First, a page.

NOV 06, 2021 12:00 PM PDT

Agriculture Subsidies Should Prioritize Water Conservation

WRITTEN BY: Samantha Lott

Demand for water has increased nearly eightfold over the past 100 years. Irrigation for agriculture is by far the most consumptive use of freshwater across the globe. This increased use of water has been heavily incentivized through the use of government and corporate subsidies to provide food for citizens. The use of the water is made incredibly cheap, and the price of the food products produced is kept artificially high to incentivize farmers to produce as much as possible. These subsidies are seen by many people as beneficial, as they generally lower the cost of food for the average consumer, and keep food readily available. However, there can be many drawbacks to the overuse of water for irrigation.

Many of the costs of water overuse are not borne by those that use the water. The environmental degradation that is caused by the reduction of stream flows is experienced by those downstream of the point of water use. If those upstream use more than their fair share, those downstream will not have enough, and we run the risk of streams running completely dry. This means that money provided by subsidies can be directly harming the environment and people downstream, and should be looked at very carefully. While there are many positive effects of irrigation subsidies, the negative externalities must also be considered.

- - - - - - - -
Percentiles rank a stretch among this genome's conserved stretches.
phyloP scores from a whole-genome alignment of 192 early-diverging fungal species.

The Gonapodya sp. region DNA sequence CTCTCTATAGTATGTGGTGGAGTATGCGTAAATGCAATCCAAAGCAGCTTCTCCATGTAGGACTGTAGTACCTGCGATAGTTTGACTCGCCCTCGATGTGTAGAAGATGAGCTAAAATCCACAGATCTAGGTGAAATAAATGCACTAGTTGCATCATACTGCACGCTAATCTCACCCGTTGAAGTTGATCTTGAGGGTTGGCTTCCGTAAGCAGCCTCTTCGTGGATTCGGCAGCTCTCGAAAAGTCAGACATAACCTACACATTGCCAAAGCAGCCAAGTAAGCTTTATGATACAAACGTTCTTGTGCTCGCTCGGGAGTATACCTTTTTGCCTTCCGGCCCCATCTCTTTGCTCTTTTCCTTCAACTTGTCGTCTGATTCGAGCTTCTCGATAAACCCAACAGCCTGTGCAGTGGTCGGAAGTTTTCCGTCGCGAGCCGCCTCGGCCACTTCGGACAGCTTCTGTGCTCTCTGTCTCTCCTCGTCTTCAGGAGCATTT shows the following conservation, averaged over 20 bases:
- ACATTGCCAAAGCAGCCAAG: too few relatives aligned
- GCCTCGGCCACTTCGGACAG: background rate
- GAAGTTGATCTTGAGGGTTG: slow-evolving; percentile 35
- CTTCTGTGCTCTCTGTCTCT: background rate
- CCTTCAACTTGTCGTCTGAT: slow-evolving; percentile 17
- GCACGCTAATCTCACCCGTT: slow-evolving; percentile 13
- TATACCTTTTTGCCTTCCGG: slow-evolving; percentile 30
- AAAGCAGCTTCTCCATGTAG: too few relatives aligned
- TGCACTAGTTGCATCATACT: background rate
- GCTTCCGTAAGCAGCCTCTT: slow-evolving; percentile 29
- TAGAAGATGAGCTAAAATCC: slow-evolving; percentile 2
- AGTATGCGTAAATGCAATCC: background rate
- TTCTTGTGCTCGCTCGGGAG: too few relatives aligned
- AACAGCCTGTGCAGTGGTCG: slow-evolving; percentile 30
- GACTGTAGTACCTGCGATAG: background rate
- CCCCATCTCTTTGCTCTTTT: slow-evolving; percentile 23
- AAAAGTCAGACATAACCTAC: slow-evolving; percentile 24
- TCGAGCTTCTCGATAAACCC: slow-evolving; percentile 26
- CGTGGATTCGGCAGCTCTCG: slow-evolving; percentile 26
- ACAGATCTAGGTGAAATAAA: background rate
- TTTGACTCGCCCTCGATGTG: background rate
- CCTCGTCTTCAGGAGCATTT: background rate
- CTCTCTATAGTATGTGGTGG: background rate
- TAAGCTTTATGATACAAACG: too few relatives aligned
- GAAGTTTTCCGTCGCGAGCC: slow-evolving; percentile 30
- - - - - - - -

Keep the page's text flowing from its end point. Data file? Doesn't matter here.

The advance of climate change puts extra pressure on these water costs, as rainfall patterns change. Climate models show places that have historically have had enough water are undergoing longer droughts, and water costs are not being adjusted with the future predicted supply. As we develop government subsidies, we should be focusing on ways to reduce water consumption that are still effective for growing crops. Subsidies should incentivize not just high production, but water conservation practices, like drip irrigation, cover crops, low soil disturbance, and crop rotation. Subsidies can work well, but they must incentivize behavior that will meet our changing goals for equity and fairness in a changing world.

 

Sources: Agricultural Water Management, NPR, Nature Communications, AgriCos, Resolving Water Conflicts Workbook

 

About the Author
MS in Renewable Natural Resources
A dedicated and passionate naturalist, nature photographer, and freshwater biologist.
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